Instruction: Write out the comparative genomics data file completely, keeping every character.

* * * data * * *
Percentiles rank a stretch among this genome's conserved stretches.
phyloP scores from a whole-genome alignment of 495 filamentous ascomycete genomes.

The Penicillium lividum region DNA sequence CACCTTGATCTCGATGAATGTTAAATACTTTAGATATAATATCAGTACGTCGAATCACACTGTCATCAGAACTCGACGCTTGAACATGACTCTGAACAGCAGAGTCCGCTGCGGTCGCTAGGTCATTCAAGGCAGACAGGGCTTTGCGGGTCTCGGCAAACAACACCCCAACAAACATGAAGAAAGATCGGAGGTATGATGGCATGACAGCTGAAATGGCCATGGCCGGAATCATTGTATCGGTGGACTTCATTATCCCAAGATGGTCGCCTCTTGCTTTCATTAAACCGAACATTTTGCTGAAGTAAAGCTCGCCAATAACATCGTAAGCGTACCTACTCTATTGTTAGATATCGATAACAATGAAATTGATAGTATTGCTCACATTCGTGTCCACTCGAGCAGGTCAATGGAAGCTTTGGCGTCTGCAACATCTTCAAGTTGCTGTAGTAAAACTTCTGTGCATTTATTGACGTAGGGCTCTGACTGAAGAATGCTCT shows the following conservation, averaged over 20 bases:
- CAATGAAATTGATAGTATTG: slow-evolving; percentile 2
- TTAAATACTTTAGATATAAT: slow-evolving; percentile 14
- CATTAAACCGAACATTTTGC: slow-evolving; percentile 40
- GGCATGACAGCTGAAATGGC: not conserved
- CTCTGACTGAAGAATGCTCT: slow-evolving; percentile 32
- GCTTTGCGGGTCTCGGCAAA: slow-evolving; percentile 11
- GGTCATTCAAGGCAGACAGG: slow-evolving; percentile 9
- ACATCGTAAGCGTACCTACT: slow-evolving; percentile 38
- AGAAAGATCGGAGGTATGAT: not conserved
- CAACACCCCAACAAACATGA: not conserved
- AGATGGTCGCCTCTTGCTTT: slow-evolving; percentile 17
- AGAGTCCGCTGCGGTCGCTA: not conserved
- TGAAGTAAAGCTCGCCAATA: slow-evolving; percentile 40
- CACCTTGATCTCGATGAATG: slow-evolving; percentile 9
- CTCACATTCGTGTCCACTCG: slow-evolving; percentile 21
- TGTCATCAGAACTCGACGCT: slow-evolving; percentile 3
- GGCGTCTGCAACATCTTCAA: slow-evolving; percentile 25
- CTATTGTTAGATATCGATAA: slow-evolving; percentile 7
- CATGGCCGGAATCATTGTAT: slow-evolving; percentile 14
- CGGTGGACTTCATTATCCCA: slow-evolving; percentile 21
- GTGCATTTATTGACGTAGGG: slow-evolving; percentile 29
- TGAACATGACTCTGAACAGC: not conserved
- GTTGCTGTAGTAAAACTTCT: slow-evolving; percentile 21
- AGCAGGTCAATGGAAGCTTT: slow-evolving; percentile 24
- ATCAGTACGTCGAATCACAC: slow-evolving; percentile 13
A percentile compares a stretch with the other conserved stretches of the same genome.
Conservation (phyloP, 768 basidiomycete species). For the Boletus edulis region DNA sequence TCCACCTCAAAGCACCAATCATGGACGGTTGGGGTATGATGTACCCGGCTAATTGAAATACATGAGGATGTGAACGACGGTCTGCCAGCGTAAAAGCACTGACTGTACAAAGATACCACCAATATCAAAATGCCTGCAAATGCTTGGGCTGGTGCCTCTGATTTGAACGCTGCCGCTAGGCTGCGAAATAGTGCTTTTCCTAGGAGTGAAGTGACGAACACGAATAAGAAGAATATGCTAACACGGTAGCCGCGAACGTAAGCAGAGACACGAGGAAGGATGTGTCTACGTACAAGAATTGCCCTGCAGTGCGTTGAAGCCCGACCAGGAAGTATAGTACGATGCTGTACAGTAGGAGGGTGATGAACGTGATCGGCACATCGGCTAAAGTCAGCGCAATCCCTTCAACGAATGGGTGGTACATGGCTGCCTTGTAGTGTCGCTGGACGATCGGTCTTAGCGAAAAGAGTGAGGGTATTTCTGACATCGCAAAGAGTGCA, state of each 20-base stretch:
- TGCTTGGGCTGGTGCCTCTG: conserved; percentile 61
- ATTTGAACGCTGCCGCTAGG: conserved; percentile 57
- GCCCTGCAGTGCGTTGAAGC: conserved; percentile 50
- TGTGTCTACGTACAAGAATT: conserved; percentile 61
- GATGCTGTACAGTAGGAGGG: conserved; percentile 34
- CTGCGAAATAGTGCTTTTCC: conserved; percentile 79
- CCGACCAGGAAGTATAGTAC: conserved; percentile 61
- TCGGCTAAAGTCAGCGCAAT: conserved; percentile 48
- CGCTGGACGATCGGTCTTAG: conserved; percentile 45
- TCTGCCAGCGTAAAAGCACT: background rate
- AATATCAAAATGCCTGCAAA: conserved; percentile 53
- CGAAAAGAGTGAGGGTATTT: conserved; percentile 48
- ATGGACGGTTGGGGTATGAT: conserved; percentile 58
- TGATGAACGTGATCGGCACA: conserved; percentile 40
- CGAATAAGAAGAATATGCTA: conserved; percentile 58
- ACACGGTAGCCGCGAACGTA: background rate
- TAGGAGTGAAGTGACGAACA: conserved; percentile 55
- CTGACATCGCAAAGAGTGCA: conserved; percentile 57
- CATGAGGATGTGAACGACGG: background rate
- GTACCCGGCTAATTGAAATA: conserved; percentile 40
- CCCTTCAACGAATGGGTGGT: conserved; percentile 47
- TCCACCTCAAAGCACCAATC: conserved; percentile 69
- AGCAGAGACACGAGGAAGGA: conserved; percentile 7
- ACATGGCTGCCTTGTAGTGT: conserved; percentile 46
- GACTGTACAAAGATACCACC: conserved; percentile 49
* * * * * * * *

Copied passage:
Percentiles rank a stretch among this genome's conserved stretches.
phyloP scores from a whole-genome alignment of 495 filamentous ascomycete genomes.

The Penicillium lividum region DNA sequence CACCTTGATCTCGATGAATGTTAAATACTTTAGATATAATATCAGTACGTCGAATCACACTGTCATCAGAACTCGACGCTTGAACATGACTCTGAACAGCAGAGTCCGCTGCGGTCGCTAGGTCATTCAAGGCAGACAGGGCTTTGCGGGTCTCGGCAAACAACACCCCAACAAACATGAAGAAAGATCGGAGGTATGATGGCATGACAGCTGAAATGGCCATGGCCGGAATCATTGTATCGGTGGACTTCATTATCCCAAGATGGTCGCCTCTTGCTTTCATTAAACCGAACATTTTGCTGAAGTAAAGCTCGCCAATAACATCGTAAGCGTACCTACTCTATTGTTAGATATCGATAACAATGAAATTGATAGTATTGCTCACATTCGTGTCCACTCGAGCAGGTCAATGGAAGCTTTGGCGTCTGCAACATCTTCAAGTTGCTGTAGTAAAACTTCTGTGCATTTATTGACGTAGGGCTCTGACTGAAGAATGCTCT shows the following conservation, averaged over 20 bases:
- CAATGAAATTGATAGTATTG: slow-evolving; percentile 2
- TTAAATACTTTAGATATAAT: slow-evolving; percentile 14
- CATTAAACCGAACATTTTGC: slow-evolving; percentile 40
- GGCATGACAGCTGAAATGGC: not conserved
- CTCTGACTGAAGAATGCTCT: slow-evolving; percentile 32
- GCTTTGCGGGTCTCGGCAAA: slow-evolving; percentile 11
- GGTCATTCAAGGCAGACAGG: slow-evolving; percentile 9
- ACATCGTAAGCGTACCTACT: slow-evolving; percentile 38
- AGAAAGATCGGAGGTATGAT: not conserved
- CAACACCCCAACAAACATGA: not conserved
- AGATGGTCGCCTCTTGCTTT: slow-evolving; percentile 17
- AGAGTCCGCTGCGGTCGCTA: not conserved
- TGAAGTAAAGCTCGCCAATA: slow-evolving; percentile 40
- CACCTTGATCTCGATGAATG: slow-evolving; percentile 9
- CTCACATTCGTGTCCACTCG: slow-evolving; percentile 21
- TGTCATCAGAACTCGACGCT: slow-evolving; percentile 3
- GGCGTCTGCAACATCTTCAA: slow-evolving; percentile 25
- CTATTGTTAGATATCGATAA: slow-evolving; percentile 7
- CATGGCCGGAATCATTGTAT: slow-evolving; percentile 14
- CGGTGGACTTCATTATCCCA: slow-evolving; percentile 21
- GTGCATTTATTGACGTAGGG: slow-evolving; percentile 29
- TGAACATGACTCTGAACAGC: not conserved
- GTTGCTGTAGTAAAACTTCT: slow-evolving; percentile 21
- AGCAGGTCAATGGAAGCTTT: slow-evolving; percentile 24
- ATCAGTACGTCGAATCACAC: slow-evolving; percentile 13
A percentile compares a stretch with the other conserved stretches of the same genome.
Conservation (phyloP, 768 basidiomycete species). For the Boletus edulis region DNA sequence TCCACCTCAAAGCACCAATCATGGACGGTTGGGGTATGATGTACCCGGCTAATTGAAATACATGAGGATGTGAACGACGGTCTGCCAGCGTAAAAGCACTGACTGTACAAAGATACCACCAATATCAAAATGCCTGCAAATGCTTGGGCTGGTGCCTCTGATTTGAACGCTGCCGCTAGGCTGCGAAATAGTGCTTTTCCTAGGAGTGAAGTGACGAACACGAATAAGAAGAATATGCTAACACGGTAGCCGCGAACGTAAGCAGAGACACGAGGAAGGATGTGTCTACGTACAAGAATTGCCCTGCAGTGCGTTGAAGCCCGACCAGGAAGTATAGTACGATGCTGTACAGTAGGAGGGTGATGAACGTGATCGGCACATCGGCTAAAGTCAGCGCAATCCCTTCAACGAATGGGTGGTACATGGCTGCCTTGTAGTGTCGCTGGACGATCGGTCTTAGCGAAAAGAGTGAGGGTATTTCTGACATCGCAAAGAGTGCA, state of each 20-base stretch:
- TGCTTGGGCTGGTGCCTCTG: conserved; percentile 61
- ATTTGAACGCTGCCGCTAGG: conserved; percentile 57
- GCCCTGCAGTGCGTTGAAGC: conserved; percentile 50
- TGTGTCTACGTACAAGAATT: conserved; percentile 61
- GATGCTGTACAGTAGGAGGG: conserved; percentile 34
- CTGCGAAATAGTGCTTTTCC: conserved; percentile 79
- CCGACCAGGAAGTATAGTAC: conserved; percentile 61
- TCGGCTAAAGTCAGCGCAAT: conserved; percentile 48
- CGCTGGACGATCGGTCTTAG: conserved; percentile 45
- TCTGCCAGCGTAAAAGCACT: background rate
- AATATCAAAATGCCTGCAAA: conserved; percentile 53
- CGAAAAGAGTGAGGGTATTT: conserved; percentile 48
- ATGGACGGTTGGGGTATGAT: conserved; percentile 58
- TGATGAACGTGATCGGCACA: conserved; percentile 40
- CGAATAAGAAGAATATGCTA: conserved; percentile 58
- ACACGGTAGCCGCGAACGTA: background rate
- TAGGAGTGAAGTGACGAACA: conserved; percentile 55
- CTGACATCGCAAAGAGTGCA: conserved; percentile 57
- CATGAGGATGTGAACGACGG: background rate
- GTACCCGGCTAATTGAAATA: conserved; percentile 40
- CCCTTCAACGAATGGGTGGT: conserved; percentile 47
- TCCACCTCAAAGCACCAATC: conserved; percentile 69
- AGCAGAGACACGAGGAAGGA: conserved; percentile 7
- ACATGGCTGCCTTGTAGTGT: conserved; percentile 46
- GACTGTACAAAGATACCACC: conserved; percentile 49